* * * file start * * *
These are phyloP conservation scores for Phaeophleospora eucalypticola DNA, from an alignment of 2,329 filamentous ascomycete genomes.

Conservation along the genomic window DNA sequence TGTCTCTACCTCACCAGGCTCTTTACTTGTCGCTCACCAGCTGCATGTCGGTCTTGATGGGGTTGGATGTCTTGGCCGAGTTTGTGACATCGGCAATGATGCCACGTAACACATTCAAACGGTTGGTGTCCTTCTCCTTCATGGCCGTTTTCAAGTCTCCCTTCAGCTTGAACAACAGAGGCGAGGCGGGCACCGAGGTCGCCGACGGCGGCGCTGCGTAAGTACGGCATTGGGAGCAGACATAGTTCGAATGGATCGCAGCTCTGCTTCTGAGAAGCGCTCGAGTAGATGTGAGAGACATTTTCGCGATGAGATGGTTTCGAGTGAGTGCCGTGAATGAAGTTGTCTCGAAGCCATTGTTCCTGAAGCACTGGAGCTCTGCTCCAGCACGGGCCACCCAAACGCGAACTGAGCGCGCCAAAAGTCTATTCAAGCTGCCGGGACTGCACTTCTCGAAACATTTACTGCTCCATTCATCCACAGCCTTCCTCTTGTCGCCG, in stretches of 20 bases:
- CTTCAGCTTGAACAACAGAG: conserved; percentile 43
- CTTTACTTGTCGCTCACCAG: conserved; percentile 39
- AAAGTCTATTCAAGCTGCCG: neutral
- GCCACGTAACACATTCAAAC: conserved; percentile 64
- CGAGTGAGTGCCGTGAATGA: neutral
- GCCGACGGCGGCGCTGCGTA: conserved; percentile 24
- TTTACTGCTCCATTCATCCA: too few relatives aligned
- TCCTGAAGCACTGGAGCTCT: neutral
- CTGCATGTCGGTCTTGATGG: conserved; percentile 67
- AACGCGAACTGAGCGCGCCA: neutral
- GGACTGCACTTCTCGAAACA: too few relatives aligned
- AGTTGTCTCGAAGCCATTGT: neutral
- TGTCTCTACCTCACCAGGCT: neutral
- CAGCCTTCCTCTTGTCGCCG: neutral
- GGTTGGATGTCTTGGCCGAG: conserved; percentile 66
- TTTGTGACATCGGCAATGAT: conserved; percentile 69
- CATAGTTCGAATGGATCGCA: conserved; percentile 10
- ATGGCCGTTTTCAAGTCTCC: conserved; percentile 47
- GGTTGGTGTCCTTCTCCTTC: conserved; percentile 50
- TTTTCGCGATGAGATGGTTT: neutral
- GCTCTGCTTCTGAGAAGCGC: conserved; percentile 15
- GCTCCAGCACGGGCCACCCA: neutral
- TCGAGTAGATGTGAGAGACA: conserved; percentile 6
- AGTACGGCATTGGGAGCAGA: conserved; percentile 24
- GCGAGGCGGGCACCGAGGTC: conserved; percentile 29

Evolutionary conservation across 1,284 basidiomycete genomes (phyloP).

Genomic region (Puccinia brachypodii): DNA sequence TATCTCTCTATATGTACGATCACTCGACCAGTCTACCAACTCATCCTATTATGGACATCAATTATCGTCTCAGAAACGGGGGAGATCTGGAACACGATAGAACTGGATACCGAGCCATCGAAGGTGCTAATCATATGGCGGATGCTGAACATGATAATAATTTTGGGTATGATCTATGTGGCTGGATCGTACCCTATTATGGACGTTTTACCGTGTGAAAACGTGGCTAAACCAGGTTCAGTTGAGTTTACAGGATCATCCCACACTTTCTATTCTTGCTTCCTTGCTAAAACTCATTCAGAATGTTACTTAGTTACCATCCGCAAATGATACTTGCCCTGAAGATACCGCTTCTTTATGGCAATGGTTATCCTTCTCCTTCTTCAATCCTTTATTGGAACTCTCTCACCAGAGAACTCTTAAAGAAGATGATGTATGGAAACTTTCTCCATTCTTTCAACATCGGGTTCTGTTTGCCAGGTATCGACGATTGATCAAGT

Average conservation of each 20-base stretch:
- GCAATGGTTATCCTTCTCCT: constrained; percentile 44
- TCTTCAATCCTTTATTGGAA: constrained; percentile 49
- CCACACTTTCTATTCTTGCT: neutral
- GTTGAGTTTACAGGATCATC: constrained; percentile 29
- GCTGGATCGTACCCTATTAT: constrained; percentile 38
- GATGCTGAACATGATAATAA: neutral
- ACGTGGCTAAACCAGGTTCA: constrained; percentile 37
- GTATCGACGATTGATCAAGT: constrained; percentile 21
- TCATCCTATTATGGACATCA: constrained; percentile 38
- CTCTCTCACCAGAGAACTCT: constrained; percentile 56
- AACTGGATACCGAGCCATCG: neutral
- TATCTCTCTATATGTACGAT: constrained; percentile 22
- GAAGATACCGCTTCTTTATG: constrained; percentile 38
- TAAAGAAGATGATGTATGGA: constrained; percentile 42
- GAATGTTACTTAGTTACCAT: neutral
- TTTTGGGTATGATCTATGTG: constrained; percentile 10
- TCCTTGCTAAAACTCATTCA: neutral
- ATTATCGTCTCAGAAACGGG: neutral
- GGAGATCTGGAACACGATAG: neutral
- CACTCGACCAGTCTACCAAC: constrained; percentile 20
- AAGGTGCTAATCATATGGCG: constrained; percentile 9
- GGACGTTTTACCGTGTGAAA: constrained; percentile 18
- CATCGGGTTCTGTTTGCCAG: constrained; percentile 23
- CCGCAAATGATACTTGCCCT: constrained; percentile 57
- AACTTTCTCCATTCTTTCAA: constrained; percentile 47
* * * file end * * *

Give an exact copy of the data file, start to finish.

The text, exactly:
These are phyloP conservation scores for Phaeophleospora eucalypticola DNA, from an alignment of 2,329 filamentous ascomycete genomes.

Conservation along the genomic window DNA sequence TGTCTCTACCTCACCAGGCTCTTTACTTGTCGCTCACCAGCTGCATGTCGGTCTTGATGGGGTTGGATGTCTTGGCCGAGTTTGTGACATCGGCAATGATGCCACGTAACACATTCAAACGGTTGGTGTCCTTCTCCTTCATGGCCGTTTTCAAGTCTCCCTTCAGCTTGAACAACAGAGGCGAGGCGGGCACCGAGGTCGCCGACGGCGGCGCTGCGTAAGTACGGCATTGGGAGCAGACATAGTTCGAATGGATCGCAGCTCTGCTTCTGAGAAGCGCTCGAGTAGATGTGAGAGACATTTTCGCGATGAGATGGTTTCGAGTGAGTGCCGTGAATGAAGTTGTCTCGAAGCCATTGTTCCTGAAGCACTGGAGCTCTGCTCCAGCACGGGCCACCCAAACGCGAACTGAGCGCGCCAAAAGTCTATTCAAGCTGCCGGGACTGCACTTCTCGAAACATTTACTGCTCCATTCATCCACAGCCTTCCTCTTGTCGCCG, in stretches of 20 bases:
- CTTCAGCTTGAACAACAGAG: conserved; percentile 43
- CTTTACTTGTCGCTCACCAG: conserved; percentile 39
- AAAGTCTATTCAAGCTGCCG: neutral
- GCCACGTAACACATTCAAAC: conserved; percentile 64
- CGAGTGAGTGCCGTGAATGA: neutral
- GCCGACGGCGGCGCTGCGTA: conserved; percentile 24
- TTTACTGCTCCATTCATCCA: too few relatives aligned
- TCCTGAAGCACTGGAGCTCT: neutral
- CTGCATGTCGGTCTTGATGG: conserved; percentile 67
- AACGCGAACTGAGCGCGCCA: neutral
- GGACTGCACTTCTCGAAACA: too few relatives aligned
- AGTTGTCTCGAAGCCATTGT: neutral
- TGTCTCTACCTCACCAGGCT: neutral
- CAGCCTTCCTCTTGTCGCCG: neutral
- GGTTGGATGTCTTGGCCGAG: conserved; percentile 66
- TTTGTGACATCGGCAATGAT: conserved; percentile 69
- CATAGTTCGAATGGATCGCA: conserved; percentile 10
- ATGGCCGTTTTCAAGTCTCC: conserved; percentile 47
- GGTTGGTGTCCTTCTCCTTC: conserved; percentile 50
- TTTTCGCGATGAGATGGTTT: neutral
- GCTCTGCTTCTGAGAAGCGC: conserved; percentile 15
- GCTCCAGCACGGGCCACCCA: neutral
- TCGAGTAGATGTGAGAGACA: conserved; percentile 6
- AGTACGGCATTGGGAGCAGA: conserved; percentile 24
- GCGAGGCGGGCACCGAGGTC: conserved; percentile 29

Evolutionary conservation across 1,284 basidiomycete genomes (phyloP).

Genomic region (Puccinia brachypodii): DNA sequence TATCTCTCTATATGTACGATCACTCGACCAGTCTACCAACTCATCCTATTATGGACATCAATTATCGTCTCAGAAACGGGGGAGATCTGGAACACGATAGAACTGGATACCGAGCCATCGAAGGTGCTAATCATATGGCGGATGCTGAACATGATAATAATTTTGGGTATGATCTATGTGGCTGGATCGTACCCTATTATGGACGTTTTACCGTGTGAAAACGTGGCTAAACCAGGTTCAGTTGAGTTTACAGGATCATCCCACACTTTCTATTCTTGCTTCCTTGCTAAAACTCATTCAGAATGTTACTTAGTTACCATCCGCAAATGATACTTGCCCTGAAGATACCGCTTCTTTATGGCAATGGTTATCCTTCTCCTTCTTCAATCCTTTATTGGAACTCTCTCACCAGAGAACTCTTAAAGAAGATGATGTATGGAAACTTTCTCCATTCTTTCAACATCGGGTTCTGTTTGCCAGGTATCGACGATTGATCAAGT

Average conservation of each 20-base stretch:
- GCAATGGTTATCCTTCTCCT: constrained; percentile 44
- TCTTCAATCCTTTATTGGAA: constrained; percentile 49
- CCACACTTTCTATTCTTGCT: neutral
- GTTGAGTTTACAGGATCATC: constrained; percentile 29
- GCTGGATCGTACCCTATTAT: constrained; percentile 38
- GATGCTGAACATGATAATAA: neutral
- ACGTGGCTAAACCAGGTTCA: constrained; percentile 37
- GTATCGACGATTGATCAAGT: constrained; percentile 21
- TCATCCTATTATGGACATCA: constrained; percentile 38
- CTCTCTCACCAGAGAACTCT: constrained; percentile 56
- AACTGGATACCGAGCCATCG: neutral
- TATCTCTCTATATGTACGAT: constrained; percentile 22
- GAAGATACCGCTTCTTTATG: constrained; percentile 38
- TAAAGAAGATGATGTATGGA: constrained; percentile 42
- GAATGTTACTTAGTTACCAT: neutral
- TTTTGGGTATGATCTATGTG: constrained; percentile 10
- TCCTTGCTAAAACTCATTCA: neutral
- ATTATCGTCTCAGAAACGGG: neutral
- GGAGATCTGGAACACGATAG: neutral
- CACTCGACCAGTCTACCAAC: constrained; percentile 20
- AAGGTGCTAATCATATGGCG: constrained; percentile 9
- GGACGTTTTACCGTGTGAAA: constrained; percentile 18
- CATCGGGTTCTGTTTGCCAG: constrained; percentile 23
- CCGCAAATGATACTTGCCCT: constrained; percentile 57
- AACTTTCTCCATTCTTTCAA: constrained; percentile 47